Device manufacturers need to ensure their product will be sufficiently cleaned by healthcare professionals. This article will focus on the areas of the FDA’s guidance document that are causing difficulties in cleaning validations, and will demonstrate how pre-validation laboratory work can help save time and money.
The FDA Draft Guidance for Industry and Staff, Processing/Reprocessing Medical Devices in Health Care Settings: Validation Methods and Labeling, was released in May 2011. Even though this document is labeled draft, experience has shown that most reusable device cleaning validations are being evaluated on this document.
It is important to note that the cleaning validation being discussed is a challenge to the manufacturer’s cleaning instructions document [typically referred to as Instructions for Use (IFU)]. The point of the validation is to prove that when the instructions are followed, as written, the device will be cleaned adequately to allow further processing, and ultimately be used safely on a patient.
The validation approach with this guidance focuses heavily on proving the removal of physical soil to prevent buildup from repeated reprocessing. In order to accomplish this, quantitative chemical-based test methods are used in place of traditional microbial-based assays, since the former are better suited to measuring residual soil. Also, the guidance recommends using a worst-case approach when planning the validation to reduce the effect of reprocessor variability in healthcare facilities.
Microtest Laboratories routinely performs cleaning validations following the guidance for various instrument types and have identified several areas that can cause issues during the validation if they are not thoroughly addressed prior to initiating the protocol. Almost all of these issues can be eliminated with some up-front work. This preparatory work can best be performed by notebook studies prior to initiating GLP studies. The information obtained in these relatively quick studies often saves significant time later in the filing process.
One example is verifying the compatibility of the device materials and the test methods. On several occasions, the GLP studies were initiated only to find that the test soil was not compatible with the device, resulting in corrosion that stained the device surface or extracted a component that interfered with the residual assay.
The use of worst-case conditions throughout the validation protocol can have a major impact on its success. The worst-case conditions are selected to challenge those presented in the cleaning instructions. For example, if the IFU states to “brush for one minute and then rinse for 30 seconds with 40°C to 50°C tap water,” the validation protocol may use, as worst-case parameters, “brush for 30 seconds and then rinse for 15 seconds with 20°C to 25°C tap water.” If the validation protocol can meet its acceptance criteria with the worst-case conditions then it is assumed a healthcare facility following the steps given in the IFU would produce an acceptably clean device.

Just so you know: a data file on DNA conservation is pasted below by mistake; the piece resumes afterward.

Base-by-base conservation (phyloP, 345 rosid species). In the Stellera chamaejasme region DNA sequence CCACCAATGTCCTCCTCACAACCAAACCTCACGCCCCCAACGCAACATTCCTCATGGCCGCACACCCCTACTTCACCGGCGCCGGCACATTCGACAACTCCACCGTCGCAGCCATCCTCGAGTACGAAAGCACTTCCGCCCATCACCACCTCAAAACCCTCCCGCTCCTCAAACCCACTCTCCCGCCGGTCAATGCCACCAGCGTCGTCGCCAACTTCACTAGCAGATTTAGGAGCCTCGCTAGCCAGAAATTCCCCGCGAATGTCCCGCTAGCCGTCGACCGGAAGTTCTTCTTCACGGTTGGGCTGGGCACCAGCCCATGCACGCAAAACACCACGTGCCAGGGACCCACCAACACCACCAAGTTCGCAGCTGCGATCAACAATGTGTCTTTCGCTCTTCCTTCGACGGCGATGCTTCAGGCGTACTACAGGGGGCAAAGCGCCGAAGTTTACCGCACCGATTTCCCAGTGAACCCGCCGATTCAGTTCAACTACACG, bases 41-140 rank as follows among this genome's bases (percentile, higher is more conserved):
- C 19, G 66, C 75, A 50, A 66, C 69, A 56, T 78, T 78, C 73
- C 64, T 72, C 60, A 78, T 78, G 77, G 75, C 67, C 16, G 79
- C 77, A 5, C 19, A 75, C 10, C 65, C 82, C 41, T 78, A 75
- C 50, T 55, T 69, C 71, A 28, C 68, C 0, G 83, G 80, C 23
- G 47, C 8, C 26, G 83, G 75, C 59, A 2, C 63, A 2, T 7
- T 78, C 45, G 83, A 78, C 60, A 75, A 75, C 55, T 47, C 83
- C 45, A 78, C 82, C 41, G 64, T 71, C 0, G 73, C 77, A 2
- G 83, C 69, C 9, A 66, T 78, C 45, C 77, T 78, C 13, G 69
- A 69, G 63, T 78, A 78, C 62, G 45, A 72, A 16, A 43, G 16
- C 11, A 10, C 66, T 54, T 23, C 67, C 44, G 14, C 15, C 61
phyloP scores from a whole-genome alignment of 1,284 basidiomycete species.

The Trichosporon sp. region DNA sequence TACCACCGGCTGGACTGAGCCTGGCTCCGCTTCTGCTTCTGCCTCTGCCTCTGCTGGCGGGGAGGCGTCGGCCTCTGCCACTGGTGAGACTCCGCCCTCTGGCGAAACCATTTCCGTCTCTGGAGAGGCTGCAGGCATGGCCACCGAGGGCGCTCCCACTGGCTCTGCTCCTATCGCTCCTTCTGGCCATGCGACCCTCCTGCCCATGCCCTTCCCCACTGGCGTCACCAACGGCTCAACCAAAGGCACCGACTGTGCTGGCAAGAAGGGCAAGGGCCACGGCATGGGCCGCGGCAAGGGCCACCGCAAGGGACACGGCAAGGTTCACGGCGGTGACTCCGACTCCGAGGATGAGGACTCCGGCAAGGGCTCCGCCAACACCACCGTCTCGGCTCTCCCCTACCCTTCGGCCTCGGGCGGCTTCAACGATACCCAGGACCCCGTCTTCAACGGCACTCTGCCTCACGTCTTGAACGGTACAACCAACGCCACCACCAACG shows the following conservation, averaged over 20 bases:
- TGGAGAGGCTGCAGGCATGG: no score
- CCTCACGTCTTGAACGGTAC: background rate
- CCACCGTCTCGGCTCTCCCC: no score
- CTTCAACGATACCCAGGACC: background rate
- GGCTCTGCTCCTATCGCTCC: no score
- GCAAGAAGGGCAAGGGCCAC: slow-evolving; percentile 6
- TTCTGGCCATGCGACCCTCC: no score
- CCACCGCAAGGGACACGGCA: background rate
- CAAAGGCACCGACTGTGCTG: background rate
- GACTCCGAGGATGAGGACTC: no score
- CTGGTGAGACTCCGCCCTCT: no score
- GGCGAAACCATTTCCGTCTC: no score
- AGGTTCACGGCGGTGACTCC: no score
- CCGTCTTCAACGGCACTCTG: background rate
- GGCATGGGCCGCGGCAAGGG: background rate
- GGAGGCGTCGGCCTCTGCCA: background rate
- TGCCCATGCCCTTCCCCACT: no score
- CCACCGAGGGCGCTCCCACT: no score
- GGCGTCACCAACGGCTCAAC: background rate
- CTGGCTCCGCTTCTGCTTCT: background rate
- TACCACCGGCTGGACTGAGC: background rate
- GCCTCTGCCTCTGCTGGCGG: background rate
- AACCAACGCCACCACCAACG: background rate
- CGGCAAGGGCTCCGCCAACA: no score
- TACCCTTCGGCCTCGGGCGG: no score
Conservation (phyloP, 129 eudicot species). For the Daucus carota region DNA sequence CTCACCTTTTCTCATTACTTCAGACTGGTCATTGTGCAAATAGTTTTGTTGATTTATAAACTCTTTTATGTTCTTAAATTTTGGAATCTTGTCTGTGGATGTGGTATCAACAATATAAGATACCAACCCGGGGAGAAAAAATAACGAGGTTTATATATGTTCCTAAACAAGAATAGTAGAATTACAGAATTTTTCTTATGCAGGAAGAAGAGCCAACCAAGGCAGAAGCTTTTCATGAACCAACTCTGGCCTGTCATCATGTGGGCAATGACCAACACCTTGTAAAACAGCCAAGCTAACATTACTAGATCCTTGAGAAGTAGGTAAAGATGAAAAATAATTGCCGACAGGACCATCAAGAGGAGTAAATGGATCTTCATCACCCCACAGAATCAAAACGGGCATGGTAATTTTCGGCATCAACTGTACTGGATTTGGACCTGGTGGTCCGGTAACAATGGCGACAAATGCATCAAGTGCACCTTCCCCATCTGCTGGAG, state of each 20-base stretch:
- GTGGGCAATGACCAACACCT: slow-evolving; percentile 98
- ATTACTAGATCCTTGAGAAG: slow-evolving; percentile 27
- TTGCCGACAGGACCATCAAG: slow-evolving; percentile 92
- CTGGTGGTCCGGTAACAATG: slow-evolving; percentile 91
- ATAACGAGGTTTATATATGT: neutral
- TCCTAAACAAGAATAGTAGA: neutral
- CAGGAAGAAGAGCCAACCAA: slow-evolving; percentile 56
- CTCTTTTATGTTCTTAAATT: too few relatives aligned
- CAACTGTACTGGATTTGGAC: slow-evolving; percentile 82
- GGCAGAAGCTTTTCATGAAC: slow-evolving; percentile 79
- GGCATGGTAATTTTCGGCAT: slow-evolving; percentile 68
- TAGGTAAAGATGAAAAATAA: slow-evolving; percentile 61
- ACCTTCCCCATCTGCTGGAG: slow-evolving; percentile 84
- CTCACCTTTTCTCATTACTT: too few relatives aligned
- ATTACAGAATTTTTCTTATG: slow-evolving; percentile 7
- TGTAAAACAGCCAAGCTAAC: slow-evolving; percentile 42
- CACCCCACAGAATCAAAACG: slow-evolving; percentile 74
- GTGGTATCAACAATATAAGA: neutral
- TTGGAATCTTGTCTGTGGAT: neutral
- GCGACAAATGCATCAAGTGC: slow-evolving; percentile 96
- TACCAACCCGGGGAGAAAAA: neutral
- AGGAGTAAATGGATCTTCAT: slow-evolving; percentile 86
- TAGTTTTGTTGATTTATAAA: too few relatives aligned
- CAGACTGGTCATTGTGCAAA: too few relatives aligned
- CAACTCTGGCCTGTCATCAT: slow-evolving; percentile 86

As mentioned previously, one of the biggest changes taking place is the switch from microbial-based assays to chemical-based assays. A big concern with the microbial-based assays is that acceptable results could be obtained by killing the bugs, but the medium they traveled on could still be present. The chemistry-based assays are chosen to be specific to a clinically relevant test soil, such as protein, hemoglobin, or carbohydrates. These assays, since they are specific, are able to detect lower residual levels remaining on the devices after cleaning.
Using the combination of worst-case conditions and more sensitive chemical-based assays may yield detectable levels of residuals (protein and hemoglobin), while in the past, microbial-based assays would have shown acceptable results. Testing the cleaning instructions for devices using a notebook study prior to initiating the GLP validation can save time and money from repeated testing. A common worst-case condition used is to allow the test soil to dry on the device prior to beginning the cleaning procedure. In several instances, devices were having difficulty getting cleaned, so notebook studies were used to determine a sufficient pre-cleaning soak time.
Determining what an acceptable residual level is has been another concern. The FDA guidance does not identify specific acceptable levels of the residuals, but only uses the term “predetermined cleaning endpoints” in several locations. Setting these predetermined cleaning endpoints requires knowledge of the assay’s detection limit, device surface area, and extract volume. Preliminary work in the lab to determine the most efficient method for extracting residual soil can be a great help in setting endpoint limits and to save time during execution of the protocol.
In many cases, the validation of a reusable device’s cleaning instructions is the last bit of information needed for the device’s submission package. In a rush, there is a tendency for device manufacturers to use general cleaning instructions that have worked for similar devices in the past. Manufacturers using this approach, assuming they will pass because they have previously, and who are now having their cleaning validations performed following the FDA’s 2011 draft guidance, may be surprised when they receive failing results.
The use of notebook studies prior to beginning the validation to eliminate as many unknowns as possible is recommended. The cost of a notebook study is roughly one-third the cost of a GLP study, and without the protocol/report generation and review process, can easily be performed in one quarter of the time. While adding a slight amount of time and money at the beginning of the validation project, the potential savings can be significant by ensuring the cleaning instructions can adequately clean the device and that the selected test methods can give the results needed to prove it.